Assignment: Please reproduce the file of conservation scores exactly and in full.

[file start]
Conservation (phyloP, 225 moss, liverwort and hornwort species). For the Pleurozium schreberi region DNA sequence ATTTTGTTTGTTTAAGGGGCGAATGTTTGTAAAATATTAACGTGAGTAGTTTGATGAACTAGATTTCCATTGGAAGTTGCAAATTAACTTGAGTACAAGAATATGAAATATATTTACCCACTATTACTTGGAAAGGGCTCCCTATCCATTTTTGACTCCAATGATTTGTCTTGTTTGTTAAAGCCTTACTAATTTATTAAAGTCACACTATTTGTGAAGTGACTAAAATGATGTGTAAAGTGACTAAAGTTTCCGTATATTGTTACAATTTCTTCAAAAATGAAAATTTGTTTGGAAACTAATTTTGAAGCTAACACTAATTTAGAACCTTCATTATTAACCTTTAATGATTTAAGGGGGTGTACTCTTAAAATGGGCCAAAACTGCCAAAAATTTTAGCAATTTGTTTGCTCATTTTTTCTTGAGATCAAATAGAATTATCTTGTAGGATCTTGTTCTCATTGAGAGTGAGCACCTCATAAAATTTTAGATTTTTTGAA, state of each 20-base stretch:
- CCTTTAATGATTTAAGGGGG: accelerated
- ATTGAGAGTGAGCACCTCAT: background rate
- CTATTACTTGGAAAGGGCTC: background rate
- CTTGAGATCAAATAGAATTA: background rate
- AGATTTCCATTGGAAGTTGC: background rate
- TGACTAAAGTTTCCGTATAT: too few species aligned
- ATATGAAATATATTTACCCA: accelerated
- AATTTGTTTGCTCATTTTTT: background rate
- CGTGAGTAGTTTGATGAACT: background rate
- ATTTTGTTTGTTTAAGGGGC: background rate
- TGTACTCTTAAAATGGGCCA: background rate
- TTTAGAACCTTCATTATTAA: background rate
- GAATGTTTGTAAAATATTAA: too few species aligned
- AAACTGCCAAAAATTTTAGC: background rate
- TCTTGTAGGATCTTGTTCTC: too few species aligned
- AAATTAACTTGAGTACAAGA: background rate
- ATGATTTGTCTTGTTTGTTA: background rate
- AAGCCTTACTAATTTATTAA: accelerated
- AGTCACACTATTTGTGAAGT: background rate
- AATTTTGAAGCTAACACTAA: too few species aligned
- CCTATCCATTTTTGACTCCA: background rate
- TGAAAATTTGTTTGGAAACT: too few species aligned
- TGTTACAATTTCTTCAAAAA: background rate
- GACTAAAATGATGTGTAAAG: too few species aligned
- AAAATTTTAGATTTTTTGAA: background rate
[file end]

Conservation (phyloP, 225 moss, liverwort and hornwort species). For the Pleurozium schreberi region DNA sequence ATTTTGTTTGTTTAAGGGGCGAATGTTTGTAAAATATTAACGTGAGTAGTTTGATGAACTAGATTTCCATTGGAAGTTGCAAATTAACTTGAGTACAAGAATATGAAATATATTTACCCACTATTACTTGGAAAGGGCTCCCTATCCATTTTTGACTCCAATGATTTGTCTTGTTTGTTAAAGCCTTACTAATTTATTAAAGTCACACTATTTGTGAAGTGACTAAAATGATGTGTAAAGTGACTAAAGTTTCCGTATATTGTTACAATTTCTTCAAAAATGAAAATTTGTTTGGAAACTAATTTTGAAGCTAACACTAATTTAGAACCTTCATTATTAACCTTTAATGATTTAAGGGGGTGTACTCTTAAAATGGGCCAAAACTGCCAAAAATTTTAGCAATTTGTTTGCTCATTTTTTCTTGAGATCAAATAGAATTATCTTGTAGGATCTTGTTCTCATTGAGAGTGAGCACCTCATAAAATTTTAGATTTTTTGAA, state of each 20-base stretch:
- CCTTTAATGATTTAAGGGGG: accelerated
- ATTGAGAGTGAGCACCTCAT: background rate
- CTATTACTTGGAAAGGGCTC: background rate
- CTTGAGATCAAATAGAATTA: background rate
- AGATTTCCATTGGAAGTTGC: background rate
- TGACTAAAGTTTCCGTATAT: too few species aligned
- ATATGAAATATATTTACCCA: accelerated
- AATTTGTTTGCTCATTTTTT: background rate
- CGTGAGTAGTTTGATGAACT: background rate
- ATTTTGTTTGTTTAAGGGGC: background rate
- TGTACTCTTAAAATGGGCCA: background rate
- TTTAGAACCTTCATTATTAA: background rate
- GAATGTTTGTAAAATATTAA: too few species aligned
- AAACTGCCAAAAATTTTAGC: background rate
- TCTTGTAGGATCTTGTTCTC: too few species aligned
- AAATTAACTTGAGTACAAGA: background rate
- ATGATTTGTCTTGTTTGTTA: background rate
- AAGCCTTACTAATTTATTAA: accelerated
- AGTCACACTATTTGTGAAGT: background rate
- AATTTTGAAGCTAACACTAA: too few species aligned
- CCTATCCATTTTTGACTCCA: background rate
- TGAAAATTTGTTTGGAAACT: too few species aligned
- TGTTACAATTTCTTCAAAAA: background rate
- GACTAAAATGATGTGTAAAG: too few species aligned
- AAAATTTTAGATTTTTTGAA: background rate